Researchers at the Dresden ExcellBattMat Center at the Fraunhofer IWS want to contribute key components to the large-scale “Research Production Battery Cell” project in Münster. The research object is electrodes made of silicon or lithium layers.
Background: German scientists want to pool their expertise at various locations and develop new batteries for electric cars, among other things, in the “Battery Research Factory” roof concept, which can store at least 70 per cent more energy than conventional lithium-ion solutions with the same volume. We are talking about electric vehicles that are capable of driving up to 700 kilometres with one battery charge.
The overriding goal is to create the basis for Germany’s large-scale production of battery cells. To this end, scientists from Dresden are now presenting their three-year research contribution. Since this month, they have been working on electrodes consisting of wafer-thin Si or Li layers to achieve high energy densities. According to their statements, they act as a high-tech forge for new materials within the “Battery Research Factory”, which unites numerous battery funding activities of the Federal Ministry of Education and Research under one roof.
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The Dresden project is entitled KaSiLi (Structural Mechanical Cathode Adaptation for Silicon and Lithium Materials) and is also embedded in the BMBF-funded ExcellBattMat competence cluster for battery materials. According to an accompanying press release, the research team wants to have functional demonstrators ready by 2022. According to an accompanying press release, the new battery design will flow into the battery cell research production project in Münster.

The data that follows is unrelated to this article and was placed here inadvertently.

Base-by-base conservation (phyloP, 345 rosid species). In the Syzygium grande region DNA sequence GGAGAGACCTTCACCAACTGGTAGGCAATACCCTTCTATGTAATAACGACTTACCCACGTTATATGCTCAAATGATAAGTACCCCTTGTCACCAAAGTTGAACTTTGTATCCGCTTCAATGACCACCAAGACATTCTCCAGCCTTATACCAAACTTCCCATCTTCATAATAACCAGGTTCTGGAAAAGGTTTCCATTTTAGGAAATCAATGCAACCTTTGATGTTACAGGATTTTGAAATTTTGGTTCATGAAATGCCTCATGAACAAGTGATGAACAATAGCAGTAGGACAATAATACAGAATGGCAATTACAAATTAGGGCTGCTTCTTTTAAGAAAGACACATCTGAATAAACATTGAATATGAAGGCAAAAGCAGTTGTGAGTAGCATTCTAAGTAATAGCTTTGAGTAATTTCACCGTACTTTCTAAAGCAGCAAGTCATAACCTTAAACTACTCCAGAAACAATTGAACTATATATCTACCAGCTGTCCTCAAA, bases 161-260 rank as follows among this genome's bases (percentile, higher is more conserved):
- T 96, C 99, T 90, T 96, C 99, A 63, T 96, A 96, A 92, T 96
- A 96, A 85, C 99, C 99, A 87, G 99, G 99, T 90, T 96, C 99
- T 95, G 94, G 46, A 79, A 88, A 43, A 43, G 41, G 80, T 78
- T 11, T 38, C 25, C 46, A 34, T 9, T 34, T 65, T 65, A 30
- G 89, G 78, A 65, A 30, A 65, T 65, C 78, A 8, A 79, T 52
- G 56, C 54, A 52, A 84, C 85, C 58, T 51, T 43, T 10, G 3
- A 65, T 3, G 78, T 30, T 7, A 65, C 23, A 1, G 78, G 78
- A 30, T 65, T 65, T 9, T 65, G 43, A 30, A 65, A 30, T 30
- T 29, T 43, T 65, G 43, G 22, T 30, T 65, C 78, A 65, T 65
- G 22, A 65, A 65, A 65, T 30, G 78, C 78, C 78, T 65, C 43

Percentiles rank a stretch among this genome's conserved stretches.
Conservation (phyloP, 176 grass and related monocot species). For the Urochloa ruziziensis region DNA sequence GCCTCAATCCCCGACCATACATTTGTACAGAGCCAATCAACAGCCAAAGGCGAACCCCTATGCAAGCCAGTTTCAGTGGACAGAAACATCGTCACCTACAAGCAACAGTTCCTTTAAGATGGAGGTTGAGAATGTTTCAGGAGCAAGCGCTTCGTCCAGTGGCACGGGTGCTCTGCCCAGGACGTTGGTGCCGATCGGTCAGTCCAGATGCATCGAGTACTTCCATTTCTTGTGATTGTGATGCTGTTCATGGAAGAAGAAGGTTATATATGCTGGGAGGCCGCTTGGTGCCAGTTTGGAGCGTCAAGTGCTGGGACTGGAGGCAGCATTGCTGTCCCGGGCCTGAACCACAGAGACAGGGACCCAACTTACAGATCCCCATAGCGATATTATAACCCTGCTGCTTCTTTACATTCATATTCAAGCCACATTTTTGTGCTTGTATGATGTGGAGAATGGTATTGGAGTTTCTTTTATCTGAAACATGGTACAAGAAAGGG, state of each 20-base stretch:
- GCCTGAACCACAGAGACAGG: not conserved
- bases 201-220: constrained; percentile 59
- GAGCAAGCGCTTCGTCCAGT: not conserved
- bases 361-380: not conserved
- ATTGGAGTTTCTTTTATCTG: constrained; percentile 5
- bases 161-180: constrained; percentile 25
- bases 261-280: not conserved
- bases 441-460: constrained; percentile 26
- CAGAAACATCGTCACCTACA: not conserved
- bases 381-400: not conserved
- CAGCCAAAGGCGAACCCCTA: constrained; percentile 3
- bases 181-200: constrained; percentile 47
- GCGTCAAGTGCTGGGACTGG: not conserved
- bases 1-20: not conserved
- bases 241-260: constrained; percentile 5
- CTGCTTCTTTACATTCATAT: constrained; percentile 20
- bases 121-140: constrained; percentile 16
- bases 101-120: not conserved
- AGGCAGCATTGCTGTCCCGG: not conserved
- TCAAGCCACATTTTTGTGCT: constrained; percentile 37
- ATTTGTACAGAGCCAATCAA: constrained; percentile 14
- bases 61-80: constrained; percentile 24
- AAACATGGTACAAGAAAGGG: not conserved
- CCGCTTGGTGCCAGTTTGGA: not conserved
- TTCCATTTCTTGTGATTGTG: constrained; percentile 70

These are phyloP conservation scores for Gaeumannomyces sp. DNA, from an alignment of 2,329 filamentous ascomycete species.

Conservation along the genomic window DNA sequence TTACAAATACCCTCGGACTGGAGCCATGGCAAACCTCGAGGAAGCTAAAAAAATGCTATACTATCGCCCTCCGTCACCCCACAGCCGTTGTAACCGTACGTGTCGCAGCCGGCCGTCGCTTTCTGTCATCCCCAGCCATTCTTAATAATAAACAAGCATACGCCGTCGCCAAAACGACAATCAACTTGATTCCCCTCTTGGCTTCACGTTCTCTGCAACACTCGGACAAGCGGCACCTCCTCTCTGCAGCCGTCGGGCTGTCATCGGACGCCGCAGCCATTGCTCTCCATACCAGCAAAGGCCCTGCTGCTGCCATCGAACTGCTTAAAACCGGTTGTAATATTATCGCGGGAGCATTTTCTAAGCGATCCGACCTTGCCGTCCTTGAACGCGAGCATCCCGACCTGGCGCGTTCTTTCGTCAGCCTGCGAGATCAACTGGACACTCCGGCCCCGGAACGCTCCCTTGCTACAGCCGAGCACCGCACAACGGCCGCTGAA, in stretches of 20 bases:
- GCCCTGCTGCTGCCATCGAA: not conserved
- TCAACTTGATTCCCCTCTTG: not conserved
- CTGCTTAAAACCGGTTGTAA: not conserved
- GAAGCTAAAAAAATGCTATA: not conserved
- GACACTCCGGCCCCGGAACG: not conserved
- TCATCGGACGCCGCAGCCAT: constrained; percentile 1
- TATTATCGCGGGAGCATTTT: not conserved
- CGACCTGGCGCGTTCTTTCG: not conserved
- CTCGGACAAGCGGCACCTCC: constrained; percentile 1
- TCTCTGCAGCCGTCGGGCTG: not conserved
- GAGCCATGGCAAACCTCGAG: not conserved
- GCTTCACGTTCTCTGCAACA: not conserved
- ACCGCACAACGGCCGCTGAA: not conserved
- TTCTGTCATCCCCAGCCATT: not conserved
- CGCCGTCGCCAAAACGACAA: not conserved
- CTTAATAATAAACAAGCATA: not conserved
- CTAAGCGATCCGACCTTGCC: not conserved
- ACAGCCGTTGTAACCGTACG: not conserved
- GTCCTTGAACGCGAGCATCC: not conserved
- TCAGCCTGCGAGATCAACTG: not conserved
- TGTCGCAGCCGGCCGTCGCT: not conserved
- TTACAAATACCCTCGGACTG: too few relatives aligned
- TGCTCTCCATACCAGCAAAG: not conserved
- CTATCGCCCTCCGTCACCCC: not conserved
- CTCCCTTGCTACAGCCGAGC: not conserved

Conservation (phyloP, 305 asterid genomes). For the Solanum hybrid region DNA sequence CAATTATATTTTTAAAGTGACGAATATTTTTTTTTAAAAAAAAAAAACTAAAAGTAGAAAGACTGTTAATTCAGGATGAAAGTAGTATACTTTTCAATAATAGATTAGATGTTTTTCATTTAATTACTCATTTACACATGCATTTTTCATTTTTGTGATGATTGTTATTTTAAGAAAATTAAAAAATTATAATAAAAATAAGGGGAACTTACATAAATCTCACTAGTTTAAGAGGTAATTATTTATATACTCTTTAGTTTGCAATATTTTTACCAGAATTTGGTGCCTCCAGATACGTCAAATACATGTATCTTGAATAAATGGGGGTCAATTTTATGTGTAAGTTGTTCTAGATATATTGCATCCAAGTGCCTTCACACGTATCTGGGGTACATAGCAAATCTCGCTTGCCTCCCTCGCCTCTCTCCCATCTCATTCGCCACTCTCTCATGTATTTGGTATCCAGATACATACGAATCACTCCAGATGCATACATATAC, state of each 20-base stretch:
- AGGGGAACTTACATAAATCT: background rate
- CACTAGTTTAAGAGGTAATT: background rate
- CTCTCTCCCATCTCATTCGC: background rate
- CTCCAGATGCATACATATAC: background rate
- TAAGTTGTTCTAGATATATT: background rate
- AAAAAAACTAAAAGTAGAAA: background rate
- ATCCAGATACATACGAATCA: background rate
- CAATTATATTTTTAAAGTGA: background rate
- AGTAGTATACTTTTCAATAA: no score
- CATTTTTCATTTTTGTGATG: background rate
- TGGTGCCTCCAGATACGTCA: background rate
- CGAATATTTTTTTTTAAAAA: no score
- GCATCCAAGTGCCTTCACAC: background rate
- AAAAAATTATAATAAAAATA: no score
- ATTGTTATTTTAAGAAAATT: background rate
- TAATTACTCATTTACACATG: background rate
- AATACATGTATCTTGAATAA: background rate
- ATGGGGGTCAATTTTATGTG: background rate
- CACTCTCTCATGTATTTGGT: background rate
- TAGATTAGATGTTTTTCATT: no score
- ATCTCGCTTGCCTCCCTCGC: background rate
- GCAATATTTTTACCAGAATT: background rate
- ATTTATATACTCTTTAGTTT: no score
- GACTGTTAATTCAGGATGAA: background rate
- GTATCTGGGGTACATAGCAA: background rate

But what exactly is being researched? The answer: New materials, design principles and processing technologies for the electrodes of battery cells are to be developed in Dresden. Today, the anode in a lithium-ion battery usually consists of a copper conductor a few micrometres thick, covered with a graphite layer about 100 micrometres thick, explains the research team. This graphite layer is to be replaced by much thinner layers of silicone or lithium. In the laboratory, this is already working quite well and is already providing more energy storage capacity. “Today’s lithium-ion batteries have an energy density of around 240-watt hours per kilogram or up to 670-watt hours per litre,” says Stefan Kaskel, professor of chemistry at Dresden Technical University and head of both the ExcellBattMat centre in Dresden and the KaSiLi project. Their aim, specifically, is to achieve “well over 1,000-watt hours per litre.”
Several institutions are involved in the project: The Fraunhofer IWS contributes its experience in thin-film technology. The Fraunhofer IKTS deals with oxide cathode technology and its scaling. The nanoelectronics laboratory NaMLab at the Technical University of Dresden (TUD) uses special spectroscopy equipment to investigate the newly designed anodes. The Dresden Leibniz Institute for Solid State and Materials Research focuses on the structural analysis of electrode layers. The TUD Chairs of Inorganic Chemistry and Inorganic Non-Metallic Materials are responsible for the preliminary research for new electrode structures. Besides, the Dresden facilities cooperate with the three other ExcellBattMat centres in Germany in Münster, Munich and Ulm.
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